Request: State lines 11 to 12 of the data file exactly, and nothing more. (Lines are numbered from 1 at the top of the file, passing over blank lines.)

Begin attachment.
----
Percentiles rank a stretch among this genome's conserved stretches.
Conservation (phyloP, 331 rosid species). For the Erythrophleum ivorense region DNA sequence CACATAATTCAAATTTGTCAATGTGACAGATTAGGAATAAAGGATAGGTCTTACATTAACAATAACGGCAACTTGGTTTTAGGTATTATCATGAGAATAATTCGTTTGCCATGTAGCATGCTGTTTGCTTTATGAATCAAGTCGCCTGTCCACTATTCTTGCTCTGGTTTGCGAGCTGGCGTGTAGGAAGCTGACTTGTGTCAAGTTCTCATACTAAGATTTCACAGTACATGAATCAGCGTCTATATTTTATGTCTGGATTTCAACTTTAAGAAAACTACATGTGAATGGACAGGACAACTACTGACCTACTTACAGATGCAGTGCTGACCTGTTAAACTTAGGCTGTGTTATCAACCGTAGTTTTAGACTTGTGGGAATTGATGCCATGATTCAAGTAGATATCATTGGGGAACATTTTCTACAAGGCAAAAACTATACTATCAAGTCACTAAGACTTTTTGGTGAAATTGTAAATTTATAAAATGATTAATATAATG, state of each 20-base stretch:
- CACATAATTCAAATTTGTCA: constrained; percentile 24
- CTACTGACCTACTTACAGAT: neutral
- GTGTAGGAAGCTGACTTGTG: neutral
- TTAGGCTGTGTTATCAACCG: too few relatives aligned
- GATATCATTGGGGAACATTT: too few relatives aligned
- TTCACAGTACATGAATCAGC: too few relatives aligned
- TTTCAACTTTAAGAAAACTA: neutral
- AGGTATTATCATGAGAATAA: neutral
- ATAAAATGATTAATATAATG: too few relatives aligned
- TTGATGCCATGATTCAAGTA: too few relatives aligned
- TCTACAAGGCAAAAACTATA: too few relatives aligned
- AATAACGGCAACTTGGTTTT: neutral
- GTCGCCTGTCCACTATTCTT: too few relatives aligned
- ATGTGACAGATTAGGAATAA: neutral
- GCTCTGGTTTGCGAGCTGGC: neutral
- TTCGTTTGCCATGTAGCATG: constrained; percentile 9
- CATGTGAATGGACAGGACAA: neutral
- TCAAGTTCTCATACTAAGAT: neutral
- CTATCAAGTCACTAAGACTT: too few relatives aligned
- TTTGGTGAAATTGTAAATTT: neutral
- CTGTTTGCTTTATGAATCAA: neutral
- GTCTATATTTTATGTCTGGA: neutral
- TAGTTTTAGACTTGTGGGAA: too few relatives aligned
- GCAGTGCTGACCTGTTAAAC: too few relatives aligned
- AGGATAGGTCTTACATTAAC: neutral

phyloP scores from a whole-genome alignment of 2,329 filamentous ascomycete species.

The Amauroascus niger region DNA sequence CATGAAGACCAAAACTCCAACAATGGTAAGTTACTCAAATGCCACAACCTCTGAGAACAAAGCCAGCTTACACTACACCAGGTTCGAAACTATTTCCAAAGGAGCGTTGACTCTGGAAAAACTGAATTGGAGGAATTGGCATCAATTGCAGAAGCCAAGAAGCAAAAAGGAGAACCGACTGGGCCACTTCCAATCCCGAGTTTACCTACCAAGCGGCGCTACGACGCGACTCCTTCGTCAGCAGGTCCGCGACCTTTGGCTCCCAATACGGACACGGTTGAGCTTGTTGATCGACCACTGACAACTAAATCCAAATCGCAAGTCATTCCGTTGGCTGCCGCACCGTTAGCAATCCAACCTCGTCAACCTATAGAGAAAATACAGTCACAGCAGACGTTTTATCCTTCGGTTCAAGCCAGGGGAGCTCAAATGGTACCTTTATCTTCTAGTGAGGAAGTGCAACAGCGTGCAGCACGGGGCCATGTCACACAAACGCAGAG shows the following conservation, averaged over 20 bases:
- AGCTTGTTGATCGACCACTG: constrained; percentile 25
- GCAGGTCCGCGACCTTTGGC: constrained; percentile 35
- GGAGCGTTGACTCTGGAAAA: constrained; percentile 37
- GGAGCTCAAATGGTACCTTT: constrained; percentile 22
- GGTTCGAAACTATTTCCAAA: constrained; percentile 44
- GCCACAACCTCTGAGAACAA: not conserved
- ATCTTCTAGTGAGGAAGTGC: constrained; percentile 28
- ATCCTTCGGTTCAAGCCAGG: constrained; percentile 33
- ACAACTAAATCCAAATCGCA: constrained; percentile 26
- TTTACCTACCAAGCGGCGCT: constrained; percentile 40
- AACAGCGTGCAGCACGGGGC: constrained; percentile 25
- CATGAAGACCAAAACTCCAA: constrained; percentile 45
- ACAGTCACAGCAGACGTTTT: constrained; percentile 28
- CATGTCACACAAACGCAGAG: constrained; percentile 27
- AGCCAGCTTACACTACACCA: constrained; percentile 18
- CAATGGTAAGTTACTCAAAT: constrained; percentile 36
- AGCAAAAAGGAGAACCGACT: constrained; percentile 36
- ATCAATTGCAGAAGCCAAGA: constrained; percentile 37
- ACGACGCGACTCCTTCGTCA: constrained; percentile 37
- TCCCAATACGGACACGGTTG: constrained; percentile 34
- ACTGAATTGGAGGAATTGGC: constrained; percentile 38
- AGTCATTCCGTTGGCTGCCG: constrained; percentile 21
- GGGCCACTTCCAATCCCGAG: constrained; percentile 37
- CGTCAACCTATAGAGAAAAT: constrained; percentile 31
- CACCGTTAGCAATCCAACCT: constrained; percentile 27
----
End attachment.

- ATAAAATGATTAATATAATG: too few relatives aligned
- TTGATGCCATGATTCAAGTA: too few relatives aligned